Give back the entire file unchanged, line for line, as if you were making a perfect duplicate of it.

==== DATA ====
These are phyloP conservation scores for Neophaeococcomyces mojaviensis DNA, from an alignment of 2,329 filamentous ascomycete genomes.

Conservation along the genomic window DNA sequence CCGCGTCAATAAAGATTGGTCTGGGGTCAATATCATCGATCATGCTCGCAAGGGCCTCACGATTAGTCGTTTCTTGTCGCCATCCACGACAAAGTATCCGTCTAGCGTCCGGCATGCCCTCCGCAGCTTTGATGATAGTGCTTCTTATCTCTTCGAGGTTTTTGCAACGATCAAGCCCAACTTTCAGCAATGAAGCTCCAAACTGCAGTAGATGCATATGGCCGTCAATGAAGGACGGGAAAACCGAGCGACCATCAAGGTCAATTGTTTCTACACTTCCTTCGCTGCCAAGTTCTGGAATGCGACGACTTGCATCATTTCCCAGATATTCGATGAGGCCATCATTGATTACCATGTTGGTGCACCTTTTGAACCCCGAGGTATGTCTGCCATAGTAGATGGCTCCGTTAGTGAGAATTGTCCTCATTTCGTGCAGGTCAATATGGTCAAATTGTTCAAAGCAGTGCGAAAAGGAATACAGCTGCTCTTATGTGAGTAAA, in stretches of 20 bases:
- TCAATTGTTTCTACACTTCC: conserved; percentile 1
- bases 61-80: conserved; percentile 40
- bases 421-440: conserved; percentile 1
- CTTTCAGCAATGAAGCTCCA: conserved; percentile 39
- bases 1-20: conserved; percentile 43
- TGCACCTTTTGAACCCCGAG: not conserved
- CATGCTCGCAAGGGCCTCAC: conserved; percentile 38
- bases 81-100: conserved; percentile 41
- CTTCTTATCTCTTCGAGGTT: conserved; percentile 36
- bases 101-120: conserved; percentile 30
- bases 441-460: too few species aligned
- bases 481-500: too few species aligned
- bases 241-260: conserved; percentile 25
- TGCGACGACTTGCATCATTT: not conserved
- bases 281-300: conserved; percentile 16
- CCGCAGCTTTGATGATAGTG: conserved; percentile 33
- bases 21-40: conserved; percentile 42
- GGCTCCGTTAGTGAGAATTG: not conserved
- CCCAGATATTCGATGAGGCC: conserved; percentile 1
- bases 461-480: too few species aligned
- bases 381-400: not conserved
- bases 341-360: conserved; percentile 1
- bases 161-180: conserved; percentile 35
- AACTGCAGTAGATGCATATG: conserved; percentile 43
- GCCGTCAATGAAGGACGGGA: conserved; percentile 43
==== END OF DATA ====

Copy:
These are phyloP conservation scores for Neophaeococcomyces mojaviensis DNA, from an alignment of 2,329 filamentous ascomycete genomes.

Conservation along the genomic window DNA sequence CCGCGTCAATAAAGATTGGTCTGGGGTCAATATCATCGATCATGCTCGCAAGGGCCTCACGATTAGTCGTTTCTTGTCGCCATCCACGACAAAGTATCCGTCTAGCGTCCGGCATGCCCTCCGCAGCTTTGATGATAGTGCTTCTTATCTCTTCGAGGTTTTTGCAACGATCAAGCCCAACTTTCAGCAATGAAGCTCCAAACTGCAGTAGATGCATATGGCCGTCAATGAAGGACGGGAAAACCGAGCGACCATCAAGGTCAATTGTTTCTACACTTCCTTCGCTGCCAAGTTCTGGAATGCGACGACTTGCATCATTTCCCAGATATTCGATGAGGCCATCATTGATTACCATGTTGGTGCACCTTTTGAACCCCGAGGTATGTCTGCCATAGTAGATGGCTCCGTTAGTGAGAATTGTCCTCATTTCGTGCAGGTCAATATGGTCAAATTGTTCAAAGCAGTGCGAAAAGGAATACAGCTGCTCTTATGTGAGTAAA, in stretches of 20 bases:
- TCAATTGTTTCTACACTTCC: conserved; percentile 1
- bases 61-80: conserved; percentile 40
- bases 421-440: conserved; percentile 1
- CTTTCAGCAATGAAGCTCCA: conserved; percentile 39
- bases 1-20: conserved; percentile 43
- TGCACCTTTTGAACCCCGAG: not conserved
- CATGCTCGCAAGGGCCTCAC: conserved; percentile 38
- bases 81-100: conserved; percentile 41
- CTTCTTATCTCTTCGAGGTT: conserved; percentile 36
- bases 101-120: conserved; percentile 30
- bases 441-460: too few species aligned
- bases 481-500: too few species aligned
- bases 241-260: conserved; percentile 25
- TGCGACGACTTGCATCATTT: not conserved
- bases 281-300: conserved; percentile 16
- CCGCAGCTTTGATGATAGTG: conserved; percentile 33
- bases 21-40: conserved; percentile 42
- GGCTCCGTTAGTGAGAATTG: not conserved
- CCCAGATATTCGATGAGGCC: conserved; percentile 1
- bases 461-480: too few species aligned
- bases 381-400: not conserved
- bases 341-360: conserved; percentile 1
- bases 161-180: conserved; percentile 35
- AACTGCAGTAGATGCATATG: conserved; percentile 43
- GCCGTCAATGAAGGACGGGA: conserved; percentile 43